Back to suicide. Shneidman makes the important point that suicide didn't exist before the mid 17th century, because it would have been impossible. What he means is that belief in the afterlife was universal, such that killing oneself wouldn't be the end of one's difficulties. Indeed, one might find oneself in even deeper in the soup: "It was simply not possible to extinguish oneself forever," because "the essence lived on."

This implies that only a secularized society can truly destroy itself, for "only those who believe that this life is the only life [can] commit suicide." Conversely, overtly suicidal Islamist movements and regimes aren't suicidal at all, because they are convinced they will be rewarded in the afterlife.

This puts an interesting twist on the "clash of civilizations," because we are fighting with one hand tied behind our back. In other words, Islamists fight with both this life and the next (as no doubt do most of our actual fighting men; it is just that they are led by the likes of the one-worldling Obama).

I wonder of we could have defeated the Soviet Union (or Nazi Germany) had it not been for the fact that they were unyielding this-worlders while we were still mostly both-worlders back then? Was the atheism of national and international socialism a kind of cultural suicide?

Conquest's Reflections of a Ravaged Century is the finest postmortem of the ideological wars of the 20th century I've ever read. What does he say about the subject?

Why does the revolutionary embrace revolution to begin with? It must be because he feels hopeless about the present but hopeful about the radical transformation he wishes to bring about. Hope and change are the lingua franca of every revolutionary, but they are always grounded in a hatred of the present. This is why they become even more hateful after the radical changes, because they never result in the hoped for utopia. Look at how much more transparently hateful Obama has become over the past eight years. It's all he has left.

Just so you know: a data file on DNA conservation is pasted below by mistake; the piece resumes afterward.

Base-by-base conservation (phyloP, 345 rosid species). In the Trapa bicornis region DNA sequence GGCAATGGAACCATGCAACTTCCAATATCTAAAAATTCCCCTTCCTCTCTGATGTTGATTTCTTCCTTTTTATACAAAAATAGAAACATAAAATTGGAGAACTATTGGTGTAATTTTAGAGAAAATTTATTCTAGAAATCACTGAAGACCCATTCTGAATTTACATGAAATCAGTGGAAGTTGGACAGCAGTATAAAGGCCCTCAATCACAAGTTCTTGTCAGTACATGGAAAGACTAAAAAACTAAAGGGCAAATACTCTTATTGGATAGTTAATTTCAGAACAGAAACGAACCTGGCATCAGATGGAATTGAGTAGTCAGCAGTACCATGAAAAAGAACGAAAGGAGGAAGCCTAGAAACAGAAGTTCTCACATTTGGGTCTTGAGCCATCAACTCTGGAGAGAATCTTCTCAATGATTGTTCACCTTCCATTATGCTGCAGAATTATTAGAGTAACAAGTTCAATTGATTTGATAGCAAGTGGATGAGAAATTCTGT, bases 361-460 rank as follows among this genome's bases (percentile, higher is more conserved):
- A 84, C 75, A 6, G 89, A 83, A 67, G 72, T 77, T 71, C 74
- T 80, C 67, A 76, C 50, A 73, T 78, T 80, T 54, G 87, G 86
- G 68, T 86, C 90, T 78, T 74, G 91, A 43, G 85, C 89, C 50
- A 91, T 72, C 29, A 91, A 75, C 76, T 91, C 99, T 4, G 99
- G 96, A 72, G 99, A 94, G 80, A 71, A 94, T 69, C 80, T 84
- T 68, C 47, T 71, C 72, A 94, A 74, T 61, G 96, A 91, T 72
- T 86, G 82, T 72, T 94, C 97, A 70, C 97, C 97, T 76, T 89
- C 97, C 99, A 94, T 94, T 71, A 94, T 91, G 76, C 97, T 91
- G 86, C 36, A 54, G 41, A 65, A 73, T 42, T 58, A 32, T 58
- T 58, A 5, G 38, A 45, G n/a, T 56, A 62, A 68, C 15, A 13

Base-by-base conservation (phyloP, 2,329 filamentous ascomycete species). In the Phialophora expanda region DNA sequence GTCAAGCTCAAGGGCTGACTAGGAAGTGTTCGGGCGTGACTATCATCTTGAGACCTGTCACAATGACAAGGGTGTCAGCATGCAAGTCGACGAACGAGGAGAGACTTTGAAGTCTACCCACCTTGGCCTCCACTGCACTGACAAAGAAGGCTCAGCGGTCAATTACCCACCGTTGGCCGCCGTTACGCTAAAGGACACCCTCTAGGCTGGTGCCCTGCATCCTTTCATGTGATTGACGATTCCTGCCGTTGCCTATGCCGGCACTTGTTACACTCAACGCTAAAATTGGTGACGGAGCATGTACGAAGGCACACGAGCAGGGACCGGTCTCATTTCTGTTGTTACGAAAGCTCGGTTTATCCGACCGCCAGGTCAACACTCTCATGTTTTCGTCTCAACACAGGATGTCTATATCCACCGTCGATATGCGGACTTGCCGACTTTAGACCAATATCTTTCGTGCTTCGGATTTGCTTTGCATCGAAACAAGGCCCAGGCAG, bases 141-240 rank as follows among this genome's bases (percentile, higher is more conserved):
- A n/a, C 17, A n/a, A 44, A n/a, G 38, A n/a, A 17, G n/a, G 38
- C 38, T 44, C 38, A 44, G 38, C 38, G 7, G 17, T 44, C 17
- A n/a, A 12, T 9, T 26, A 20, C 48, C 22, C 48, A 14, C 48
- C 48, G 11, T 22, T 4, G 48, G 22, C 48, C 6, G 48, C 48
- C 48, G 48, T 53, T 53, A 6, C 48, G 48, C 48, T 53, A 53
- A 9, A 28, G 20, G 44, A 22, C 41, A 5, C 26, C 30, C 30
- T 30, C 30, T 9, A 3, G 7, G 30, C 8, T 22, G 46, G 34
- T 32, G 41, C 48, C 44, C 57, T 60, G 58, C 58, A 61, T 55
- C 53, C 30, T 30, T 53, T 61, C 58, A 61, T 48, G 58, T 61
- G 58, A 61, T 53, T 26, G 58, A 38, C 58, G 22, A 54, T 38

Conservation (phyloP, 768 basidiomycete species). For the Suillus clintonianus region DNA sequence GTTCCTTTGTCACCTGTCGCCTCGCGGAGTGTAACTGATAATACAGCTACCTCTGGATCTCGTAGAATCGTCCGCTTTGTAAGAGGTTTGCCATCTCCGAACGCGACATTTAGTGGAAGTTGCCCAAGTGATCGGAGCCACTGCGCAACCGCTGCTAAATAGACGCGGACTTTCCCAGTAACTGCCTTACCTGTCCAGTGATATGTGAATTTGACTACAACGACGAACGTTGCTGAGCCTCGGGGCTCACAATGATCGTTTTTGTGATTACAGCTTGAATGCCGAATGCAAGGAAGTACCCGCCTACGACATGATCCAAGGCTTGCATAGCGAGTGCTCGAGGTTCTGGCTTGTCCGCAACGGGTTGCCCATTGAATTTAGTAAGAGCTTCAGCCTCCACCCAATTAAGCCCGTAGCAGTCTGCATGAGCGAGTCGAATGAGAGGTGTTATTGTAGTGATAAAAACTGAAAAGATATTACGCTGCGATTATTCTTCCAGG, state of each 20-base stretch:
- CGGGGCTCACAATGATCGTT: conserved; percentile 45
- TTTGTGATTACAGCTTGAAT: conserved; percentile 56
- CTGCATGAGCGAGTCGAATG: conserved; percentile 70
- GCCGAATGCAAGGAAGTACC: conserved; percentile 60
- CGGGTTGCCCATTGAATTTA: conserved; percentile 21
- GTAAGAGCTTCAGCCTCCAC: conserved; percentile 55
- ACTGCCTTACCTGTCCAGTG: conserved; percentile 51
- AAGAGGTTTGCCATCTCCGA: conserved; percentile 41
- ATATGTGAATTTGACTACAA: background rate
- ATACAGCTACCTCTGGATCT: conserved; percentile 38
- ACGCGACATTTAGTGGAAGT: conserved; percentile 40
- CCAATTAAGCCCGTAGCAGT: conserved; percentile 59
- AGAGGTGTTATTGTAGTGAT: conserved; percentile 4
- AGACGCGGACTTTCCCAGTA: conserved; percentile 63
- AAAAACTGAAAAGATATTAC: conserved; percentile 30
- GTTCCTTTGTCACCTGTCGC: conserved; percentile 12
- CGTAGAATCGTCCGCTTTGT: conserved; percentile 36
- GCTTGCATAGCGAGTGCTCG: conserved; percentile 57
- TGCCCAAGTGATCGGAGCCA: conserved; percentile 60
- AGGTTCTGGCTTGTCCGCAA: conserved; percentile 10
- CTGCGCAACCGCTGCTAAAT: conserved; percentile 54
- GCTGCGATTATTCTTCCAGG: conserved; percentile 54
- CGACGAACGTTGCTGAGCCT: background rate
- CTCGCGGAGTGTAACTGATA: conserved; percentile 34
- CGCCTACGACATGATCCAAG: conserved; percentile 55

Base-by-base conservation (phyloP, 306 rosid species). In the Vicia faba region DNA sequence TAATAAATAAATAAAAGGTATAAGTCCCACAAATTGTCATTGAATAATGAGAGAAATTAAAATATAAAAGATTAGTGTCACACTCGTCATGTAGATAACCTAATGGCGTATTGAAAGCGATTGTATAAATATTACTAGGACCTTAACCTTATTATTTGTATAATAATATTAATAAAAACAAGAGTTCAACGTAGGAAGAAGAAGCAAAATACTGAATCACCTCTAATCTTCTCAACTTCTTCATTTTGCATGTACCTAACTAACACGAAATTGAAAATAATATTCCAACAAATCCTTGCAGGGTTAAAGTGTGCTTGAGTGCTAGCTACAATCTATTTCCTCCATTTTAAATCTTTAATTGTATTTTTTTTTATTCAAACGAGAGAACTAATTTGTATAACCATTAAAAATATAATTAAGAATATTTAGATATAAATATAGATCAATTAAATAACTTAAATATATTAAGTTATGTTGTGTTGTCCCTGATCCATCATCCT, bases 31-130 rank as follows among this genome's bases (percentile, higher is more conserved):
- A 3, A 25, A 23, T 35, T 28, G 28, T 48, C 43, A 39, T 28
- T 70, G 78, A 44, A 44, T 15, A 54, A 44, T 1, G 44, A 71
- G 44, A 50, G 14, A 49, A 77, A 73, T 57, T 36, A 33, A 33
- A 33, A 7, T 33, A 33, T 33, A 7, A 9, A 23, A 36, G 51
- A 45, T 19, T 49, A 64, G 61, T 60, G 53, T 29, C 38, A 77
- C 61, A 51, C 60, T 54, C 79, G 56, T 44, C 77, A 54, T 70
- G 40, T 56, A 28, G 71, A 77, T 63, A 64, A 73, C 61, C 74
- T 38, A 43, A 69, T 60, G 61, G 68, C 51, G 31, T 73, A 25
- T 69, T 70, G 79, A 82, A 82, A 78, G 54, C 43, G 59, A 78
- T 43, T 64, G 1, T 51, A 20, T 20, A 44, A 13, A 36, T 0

Conquest cites the example of the celebrated Marxist historian Eric Hobsbawm, who was asked in 1994 whether the Soviet... experiment had been worthwhile, or if he nursed any regrets in supporting it: "You didn't have the option. You see, either there was going to be a future or there wasn't going to be a future and this was the only thing that offered an acceptable future."

In other words, he was utterly hopeless about the world as it existed before the Revolution. The interviewer then asks about the millions of deaths due to famine, and Hobsie responds that even in hindsight, "the chance of a new world being born in great suffering would still have been worth backing."

To put it in contemporary terms, if only the magical hope were justified, then all of this destructive change would have been worthwhile!

Indeed, if we continue our present course, someday an Obama supporter will be able to say: "true, we hastened the destruction of western civilization, but if only you could appreciate the magnificent vision of what we had hoped for, you would see that it was worth it!"

Returning to that interview, Hobsbawm is asked, "What it then comes down to is saying that had the radiant tomorrow actually been created, the loss of fifteen, twenty million people might have been justified?" Without hesitation he responds "Yes."

So, that's the mentality we're dealing with. I mean, this guy was in the upper echelons of the tenured.